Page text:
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that concession, we find no occasion to discuss N.J.S.A. 59:4-6 and the judge's reference to the plan and design immunity was harmless.
Smith and Ferrara argue further that the DOT created and/or maintained a dangerous condition on its public property (Route 30 West) by not having a ground-mounted sign posted at all, or if posted, within a sufficient distance before the last exit to warn of the approaching underpass. They argue that once the DOT decided to place signs to warn the public of the height of the underpass, the DOT was required to maintain the signs to ensure that the posted warnings reasonably alerted motorists approaching the underpass. Plaintiffs rely on Shuttleworth v. Conti Constr. Co., Inc., 193 N.J. Super. 469, 475 A.2d 48 (App.Div.1984), to support their contention that it was the DOT's maintenance responsibility to take steps necessary to ensure that once a warning sign was posted, it was replaced if later knocked down or removed. We reject this contention.
Shuttleworth held that when a public entity exercises its discretion and places a stop sign at an intersection, it may be liable if it fails to trim its trees to prevent obstruction of the stop sign. We found no immunity under N.J.S.A. 59:4-5 because the case related to the manner in which the county maintained its stop sign respecting the bush that obscured it. Id. at 473-474, 475 A.2d 48. Shuttleworth did not deal with the question of maintaining the stop sign where it was posted or whether the stop sign was placed in a proper location initially. It dealt only with the need to trim bushes on the public entity's property which partially obscured the sign.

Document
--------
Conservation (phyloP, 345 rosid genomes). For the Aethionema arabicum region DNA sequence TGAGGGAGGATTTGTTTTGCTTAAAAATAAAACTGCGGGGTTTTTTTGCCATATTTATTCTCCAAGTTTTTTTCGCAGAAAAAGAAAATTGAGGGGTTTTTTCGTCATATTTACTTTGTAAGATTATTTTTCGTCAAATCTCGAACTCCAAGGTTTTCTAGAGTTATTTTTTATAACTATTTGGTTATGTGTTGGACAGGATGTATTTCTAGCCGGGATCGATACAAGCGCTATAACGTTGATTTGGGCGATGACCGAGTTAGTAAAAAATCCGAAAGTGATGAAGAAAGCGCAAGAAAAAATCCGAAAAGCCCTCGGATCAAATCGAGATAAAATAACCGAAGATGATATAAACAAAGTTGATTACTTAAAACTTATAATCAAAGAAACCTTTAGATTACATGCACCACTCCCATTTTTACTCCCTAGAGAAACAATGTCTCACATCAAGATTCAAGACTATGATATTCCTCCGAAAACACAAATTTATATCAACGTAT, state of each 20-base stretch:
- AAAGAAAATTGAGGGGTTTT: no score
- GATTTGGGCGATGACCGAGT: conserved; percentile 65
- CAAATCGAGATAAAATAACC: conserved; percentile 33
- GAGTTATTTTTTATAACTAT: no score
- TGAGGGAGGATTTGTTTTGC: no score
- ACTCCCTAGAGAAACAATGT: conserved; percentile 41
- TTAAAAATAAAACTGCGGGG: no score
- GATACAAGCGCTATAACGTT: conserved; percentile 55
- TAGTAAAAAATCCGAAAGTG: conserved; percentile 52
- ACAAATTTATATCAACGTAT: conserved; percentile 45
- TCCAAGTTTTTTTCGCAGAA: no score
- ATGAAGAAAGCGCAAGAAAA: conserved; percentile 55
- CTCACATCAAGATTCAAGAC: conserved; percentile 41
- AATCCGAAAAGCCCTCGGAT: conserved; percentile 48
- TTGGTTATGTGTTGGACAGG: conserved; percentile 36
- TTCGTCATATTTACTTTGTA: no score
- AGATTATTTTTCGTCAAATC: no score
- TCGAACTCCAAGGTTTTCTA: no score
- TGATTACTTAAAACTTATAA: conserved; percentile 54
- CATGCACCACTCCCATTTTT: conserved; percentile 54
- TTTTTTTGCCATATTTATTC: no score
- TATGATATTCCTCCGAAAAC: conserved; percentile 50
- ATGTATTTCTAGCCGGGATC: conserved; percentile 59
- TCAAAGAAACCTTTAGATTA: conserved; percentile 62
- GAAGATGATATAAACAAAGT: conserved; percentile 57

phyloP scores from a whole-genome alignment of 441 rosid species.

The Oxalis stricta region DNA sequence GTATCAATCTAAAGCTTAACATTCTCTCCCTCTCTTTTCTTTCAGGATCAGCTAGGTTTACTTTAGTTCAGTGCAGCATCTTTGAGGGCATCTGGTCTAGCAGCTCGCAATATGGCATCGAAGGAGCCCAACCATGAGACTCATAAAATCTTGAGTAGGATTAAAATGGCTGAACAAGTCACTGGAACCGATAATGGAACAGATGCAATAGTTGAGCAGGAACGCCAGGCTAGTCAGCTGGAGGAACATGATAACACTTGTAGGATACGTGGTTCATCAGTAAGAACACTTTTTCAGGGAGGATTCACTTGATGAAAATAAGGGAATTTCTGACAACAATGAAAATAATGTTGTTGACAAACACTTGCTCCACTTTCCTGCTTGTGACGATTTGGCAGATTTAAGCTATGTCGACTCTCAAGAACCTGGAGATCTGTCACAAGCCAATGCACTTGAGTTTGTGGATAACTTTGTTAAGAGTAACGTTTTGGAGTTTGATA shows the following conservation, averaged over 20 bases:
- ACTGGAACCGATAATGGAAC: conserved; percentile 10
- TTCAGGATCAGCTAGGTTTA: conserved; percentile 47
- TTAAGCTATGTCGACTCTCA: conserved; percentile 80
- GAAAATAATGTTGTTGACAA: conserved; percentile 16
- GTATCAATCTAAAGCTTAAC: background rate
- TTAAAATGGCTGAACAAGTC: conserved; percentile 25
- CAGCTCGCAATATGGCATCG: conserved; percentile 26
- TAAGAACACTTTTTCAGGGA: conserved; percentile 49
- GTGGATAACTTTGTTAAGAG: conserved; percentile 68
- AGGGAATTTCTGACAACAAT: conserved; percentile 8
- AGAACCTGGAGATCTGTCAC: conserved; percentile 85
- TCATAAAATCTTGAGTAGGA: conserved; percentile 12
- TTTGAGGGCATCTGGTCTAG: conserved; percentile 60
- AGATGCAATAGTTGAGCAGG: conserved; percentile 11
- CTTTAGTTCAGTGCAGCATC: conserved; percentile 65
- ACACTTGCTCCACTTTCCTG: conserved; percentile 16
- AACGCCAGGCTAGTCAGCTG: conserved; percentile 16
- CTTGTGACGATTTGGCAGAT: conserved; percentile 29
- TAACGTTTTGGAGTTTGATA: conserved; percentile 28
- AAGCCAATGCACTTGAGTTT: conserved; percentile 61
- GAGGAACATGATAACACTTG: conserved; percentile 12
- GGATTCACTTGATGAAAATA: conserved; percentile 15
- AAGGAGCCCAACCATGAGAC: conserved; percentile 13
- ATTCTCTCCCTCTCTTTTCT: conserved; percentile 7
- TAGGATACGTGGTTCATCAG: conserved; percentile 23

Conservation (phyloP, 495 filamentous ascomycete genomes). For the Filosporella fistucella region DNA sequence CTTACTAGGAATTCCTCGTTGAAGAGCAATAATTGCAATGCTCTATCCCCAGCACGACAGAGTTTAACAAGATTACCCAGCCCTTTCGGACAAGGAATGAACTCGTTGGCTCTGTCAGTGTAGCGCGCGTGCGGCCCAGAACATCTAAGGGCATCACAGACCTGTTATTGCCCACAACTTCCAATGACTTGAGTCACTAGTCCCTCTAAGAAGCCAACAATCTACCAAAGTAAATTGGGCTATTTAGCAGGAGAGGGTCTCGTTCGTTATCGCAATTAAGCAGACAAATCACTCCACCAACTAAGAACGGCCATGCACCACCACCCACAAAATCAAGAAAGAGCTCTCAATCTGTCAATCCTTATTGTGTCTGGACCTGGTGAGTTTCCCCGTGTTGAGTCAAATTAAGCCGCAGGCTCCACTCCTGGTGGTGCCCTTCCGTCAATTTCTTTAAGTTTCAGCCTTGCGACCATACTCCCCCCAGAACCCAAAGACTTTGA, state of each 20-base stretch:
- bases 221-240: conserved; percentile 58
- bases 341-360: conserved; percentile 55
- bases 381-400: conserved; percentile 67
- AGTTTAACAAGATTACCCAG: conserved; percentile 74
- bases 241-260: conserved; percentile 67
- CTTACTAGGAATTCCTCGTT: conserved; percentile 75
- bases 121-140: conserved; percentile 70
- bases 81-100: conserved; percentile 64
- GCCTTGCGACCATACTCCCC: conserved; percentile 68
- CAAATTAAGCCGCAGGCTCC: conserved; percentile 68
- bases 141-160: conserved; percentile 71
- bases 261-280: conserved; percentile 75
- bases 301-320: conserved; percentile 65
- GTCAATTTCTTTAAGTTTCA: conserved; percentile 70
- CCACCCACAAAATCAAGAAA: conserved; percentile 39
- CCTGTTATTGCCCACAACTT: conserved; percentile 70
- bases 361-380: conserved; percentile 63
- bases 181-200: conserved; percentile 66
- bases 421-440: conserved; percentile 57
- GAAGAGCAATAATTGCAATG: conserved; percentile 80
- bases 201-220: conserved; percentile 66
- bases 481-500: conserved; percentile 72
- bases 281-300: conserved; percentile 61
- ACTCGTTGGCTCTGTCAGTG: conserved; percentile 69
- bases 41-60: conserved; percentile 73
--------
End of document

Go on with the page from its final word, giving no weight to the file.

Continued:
The decisions in Johnson v. Township of Southampton, 157 N.J. Super. 518, 385 A.2d 260 (App.Div.), certif. denied, 77 N.J. 485, 391 A.2d 499 (1978) and Aebi v. Monmouth Cty. Hwy. Dep't, 148 N.J. Super. 430, 372 A.2d 1130 (App.Div.1977), are more on point. In Johnson, the operator of a motorcycle contended that the public entity was liable under N.J.S.A. 59:4-2 for failing to post signs and traffic controls to adequately